What to do if your identity is stolen
Criminals could be out to steal your identity even if you don’t have much money, according to new research from Experian®. The research has found that criminals are widening their horizons and no longer concentrate on wealthy targets who offer the richest pickings.
Here are some of the identity theft risks you could be facing — and some advice on how to avoid one of the boom crimes of the 21st century.
Risk factor: Renting
The study found that people who rent — whether they are young professionals, singles in council or housing association flats, or high-flying graduates saving for a deposit on a home of their own — are most likely to have their personal data stolen and used to apply for credit, run up debts or clean out their accounts.
These groups are around twice as likely as the average Briton to have their identities stolen and misused, largely because rented homes frequently have communal halls where all the post is delivered, making it easy to intercept. Once a thief has a copy of your bank statement, for example, they could have enough information to hijack your identity.
Identity thefts using current address are the most common, at 36 percent of the total reported to Experian in 2008. Theft as a result of forwarding post comes third, at 29 percent of all cases. You should always report missing post to the Royal Mail and to organisations such as your bank and credit card issuer.
Risk factor: Big city or commuter belt living
London is the nation’s identity theft capital. Residents are almost four times as likely to be targeted as the average man or women — and Kensington is the riskiest place in the country, with a risk factor six times higher than average. Other top target areas range from Cheapside, Chelsea, Chiswick and Clapham to Victoria, Wandsworth, the West End and Wood Green.
The pattern is repeated in Scotland, where Edinburgh and Glasgow are identity theft hotspots. But living in the leafy outskirts is no protection — respectable St Albans, Slough, Guildford and Windsor top the out-of-London league table, where they are joined by desirable locations including Tunbridge Wells, Oxford, Winchester and Maidenhead.
Risk factor: Moving home
No matter what your reason for moving — whether you’re pursuing career opportunities, moving in with a partner, upsizing or downsizing — a change of address makes you vulnerable to identity theft.
Protect yourself by getting the Royal Mail to redirect your post for at least a year after moving. It’s not simply a matter of telling your bank, utility companies and credit card issuer — even a stray catalogue carrying your account number and credit limit can lead to problems, so it’s best to ensure that nothing lands in the wrong hands.
You should also deregister from the electoral roll at your old address and register to vote at your new home as soon as possible. If you’re not on file, then a criminal can register in your name and use this as proof of residence when applying for anything from a mobile phone contract to a major loan.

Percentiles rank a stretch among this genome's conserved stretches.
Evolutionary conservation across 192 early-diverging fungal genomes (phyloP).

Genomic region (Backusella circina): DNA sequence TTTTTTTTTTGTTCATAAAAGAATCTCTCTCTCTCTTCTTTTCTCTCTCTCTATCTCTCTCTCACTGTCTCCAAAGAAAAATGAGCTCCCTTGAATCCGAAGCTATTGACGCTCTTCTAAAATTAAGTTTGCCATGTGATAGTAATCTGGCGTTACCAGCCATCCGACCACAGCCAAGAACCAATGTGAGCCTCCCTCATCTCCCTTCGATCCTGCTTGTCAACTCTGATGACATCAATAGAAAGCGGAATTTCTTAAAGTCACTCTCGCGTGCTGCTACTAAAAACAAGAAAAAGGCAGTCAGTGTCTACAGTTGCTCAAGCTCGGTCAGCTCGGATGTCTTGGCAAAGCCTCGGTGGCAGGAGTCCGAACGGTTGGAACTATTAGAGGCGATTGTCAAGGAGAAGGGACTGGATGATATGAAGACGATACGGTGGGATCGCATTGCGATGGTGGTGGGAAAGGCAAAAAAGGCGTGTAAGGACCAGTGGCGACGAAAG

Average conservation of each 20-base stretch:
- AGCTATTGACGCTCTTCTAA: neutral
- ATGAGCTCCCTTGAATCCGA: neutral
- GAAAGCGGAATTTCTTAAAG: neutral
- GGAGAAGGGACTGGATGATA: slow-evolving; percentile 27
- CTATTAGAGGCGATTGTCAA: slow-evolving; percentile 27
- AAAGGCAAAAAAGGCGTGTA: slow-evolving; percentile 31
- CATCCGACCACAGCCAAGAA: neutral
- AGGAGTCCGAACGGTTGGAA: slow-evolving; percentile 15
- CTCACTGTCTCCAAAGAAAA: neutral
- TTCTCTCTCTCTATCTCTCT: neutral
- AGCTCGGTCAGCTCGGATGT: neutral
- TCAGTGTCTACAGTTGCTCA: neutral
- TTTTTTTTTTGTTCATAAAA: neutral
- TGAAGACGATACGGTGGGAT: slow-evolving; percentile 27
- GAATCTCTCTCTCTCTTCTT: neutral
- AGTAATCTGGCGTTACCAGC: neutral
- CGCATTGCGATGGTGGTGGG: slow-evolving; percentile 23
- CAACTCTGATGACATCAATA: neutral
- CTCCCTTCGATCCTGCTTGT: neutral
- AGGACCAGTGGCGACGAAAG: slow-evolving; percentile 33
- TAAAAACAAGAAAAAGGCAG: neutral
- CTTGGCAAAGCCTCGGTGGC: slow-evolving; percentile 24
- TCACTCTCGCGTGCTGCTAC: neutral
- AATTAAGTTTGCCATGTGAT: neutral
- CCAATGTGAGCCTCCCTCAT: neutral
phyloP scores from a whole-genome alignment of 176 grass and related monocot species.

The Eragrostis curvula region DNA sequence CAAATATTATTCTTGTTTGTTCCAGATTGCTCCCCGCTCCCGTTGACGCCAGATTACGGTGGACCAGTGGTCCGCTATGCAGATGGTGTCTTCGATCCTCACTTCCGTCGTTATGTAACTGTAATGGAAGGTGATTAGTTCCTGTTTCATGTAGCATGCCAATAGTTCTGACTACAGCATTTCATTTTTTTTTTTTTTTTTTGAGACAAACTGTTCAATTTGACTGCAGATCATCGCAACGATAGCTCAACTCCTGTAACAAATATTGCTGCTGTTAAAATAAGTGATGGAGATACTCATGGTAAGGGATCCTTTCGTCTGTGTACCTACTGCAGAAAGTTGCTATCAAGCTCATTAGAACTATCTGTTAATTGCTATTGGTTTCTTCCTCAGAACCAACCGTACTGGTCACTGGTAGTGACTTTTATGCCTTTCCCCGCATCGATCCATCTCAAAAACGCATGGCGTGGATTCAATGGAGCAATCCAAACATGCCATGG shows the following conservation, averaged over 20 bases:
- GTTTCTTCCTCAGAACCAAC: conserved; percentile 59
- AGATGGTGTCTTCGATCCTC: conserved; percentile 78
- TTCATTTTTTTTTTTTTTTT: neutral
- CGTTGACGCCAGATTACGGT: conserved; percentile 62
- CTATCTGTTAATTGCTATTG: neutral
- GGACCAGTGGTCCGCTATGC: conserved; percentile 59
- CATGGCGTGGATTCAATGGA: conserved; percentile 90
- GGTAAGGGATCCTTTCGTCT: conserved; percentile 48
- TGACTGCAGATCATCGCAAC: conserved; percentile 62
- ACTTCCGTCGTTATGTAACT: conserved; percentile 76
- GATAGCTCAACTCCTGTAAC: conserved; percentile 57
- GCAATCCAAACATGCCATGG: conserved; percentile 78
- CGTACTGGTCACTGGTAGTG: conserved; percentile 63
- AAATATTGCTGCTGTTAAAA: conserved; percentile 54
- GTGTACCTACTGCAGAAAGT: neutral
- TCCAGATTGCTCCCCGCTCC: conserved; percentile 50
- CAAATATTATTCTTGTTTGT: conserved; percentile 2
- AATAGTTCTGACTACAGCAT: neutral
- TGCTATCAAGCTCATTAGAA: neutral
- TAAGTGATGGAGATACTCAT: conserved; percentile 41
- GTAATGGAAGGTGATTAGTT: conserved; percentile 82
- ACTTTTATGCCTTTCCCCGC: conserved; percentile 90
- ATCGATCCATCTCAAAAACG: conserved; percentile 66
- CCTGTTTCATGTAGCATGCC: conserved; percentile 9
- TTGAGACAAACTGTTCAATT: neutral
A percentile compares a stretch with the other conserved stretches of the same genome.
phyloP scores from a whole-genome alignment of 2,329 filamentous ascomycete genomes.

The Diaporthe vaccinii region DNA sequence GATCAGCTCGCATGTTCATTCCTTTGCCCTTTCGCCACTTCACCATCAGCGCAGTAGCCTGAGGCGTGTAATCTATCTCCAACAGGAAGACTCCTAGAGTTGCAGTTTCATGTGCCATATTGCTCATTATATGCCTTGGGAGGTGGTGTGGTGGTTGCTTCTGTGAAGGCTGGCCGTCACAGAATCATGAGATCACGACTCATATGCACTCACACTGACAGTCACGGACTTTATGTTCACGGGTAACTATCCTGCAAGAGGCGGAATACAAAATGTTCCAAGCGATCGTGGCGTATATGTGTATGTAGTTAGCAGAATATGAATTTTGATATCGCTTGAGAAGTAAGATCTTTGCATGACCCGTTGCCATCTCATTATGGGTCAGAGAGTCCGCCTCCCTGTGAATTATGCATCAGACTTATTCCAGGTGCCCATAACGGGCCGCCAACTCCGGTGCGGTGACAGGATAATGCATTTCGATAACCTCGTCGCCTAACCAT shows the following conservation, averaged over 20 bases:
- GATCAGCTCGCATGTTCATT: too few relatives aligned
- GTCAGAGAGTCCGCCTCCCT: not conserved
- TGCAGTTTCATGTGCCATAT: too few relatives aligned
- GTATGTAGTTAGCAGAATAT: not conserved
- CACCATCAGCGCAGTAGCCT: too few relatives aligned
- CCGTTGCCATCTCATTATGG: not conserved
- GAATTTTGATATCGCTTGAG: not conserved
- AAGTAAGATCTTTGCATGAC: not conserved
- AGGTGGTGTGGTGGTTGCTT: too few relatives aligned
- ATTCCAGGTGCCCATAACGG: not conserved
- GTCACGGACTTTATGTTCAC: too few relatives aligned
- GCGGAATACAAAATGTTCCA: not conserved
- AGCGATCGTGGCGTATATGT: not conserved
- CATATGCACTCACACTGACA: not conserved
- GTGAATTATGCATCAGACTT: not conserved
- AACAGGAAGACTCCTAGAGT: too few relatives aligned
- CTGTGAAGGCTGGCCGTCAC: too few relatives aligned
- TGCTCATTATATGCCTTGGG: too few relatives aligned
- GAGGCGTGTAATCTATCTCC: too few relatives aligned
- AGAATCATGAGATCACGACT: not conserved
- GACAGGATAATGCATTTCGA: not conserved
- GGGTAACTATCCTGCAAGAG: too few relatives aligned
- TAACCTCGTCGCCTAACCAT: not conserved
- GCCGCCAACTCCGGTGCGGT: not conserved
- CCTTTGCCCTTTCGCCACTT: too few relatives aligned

Risk factor: Success
Just because fraudsters are taking advantage of the comparative vulnerability of renters, they haven’t abandoned their most lucrative targets. The research cites company directors and business owners, high-earners with premium city homes and successful professionals as having above-average identity theft risks.
With high credit ratings, savings, investments and multiple credit accounts, they are especially attractive to identity thieves and should take special care to check statements carefully and shred sensitive documents before binning them — although this applies to all of us, however much or little we earn.
Risk factor: Carelessness
Anyone can fall for a confidence trickster using cold calls or phishing e-mails but new research for the Office of Fair Trading uncovered psychological traits that make some of us more likely to give away too much personal data. Living alone, being impulsive and even a history of being scammed are all key factors among the one in 15 of us who fall victim to this kind of identity theft each year.
The simple advice is never to part with personal information, let alone financial details, to unknown voices on the phone, e-mailers or websites. The same principle applies on social networks — sharing details such as dates of birth, pets and children’s names could give criminals a clue to your PINs and passwords.
Risk factor: Not paying attention
In 2008, most people discovered for themselves that they had become a victim of identity theft — 63% of people first found out they were victims when they checked their credit report. Your credit report is the personal history of your credit accounts, your repayment record and — crucially — recent applications for new accounts. Checking your credit report regularly is recommended by the Home Office as an effective precaution against identity theft. CreditExpert membership includes access to your Experian credit report and continuous monitoring of your credit report information. We will alert you by email or SMS to certain changes to your Experian Credit Report.
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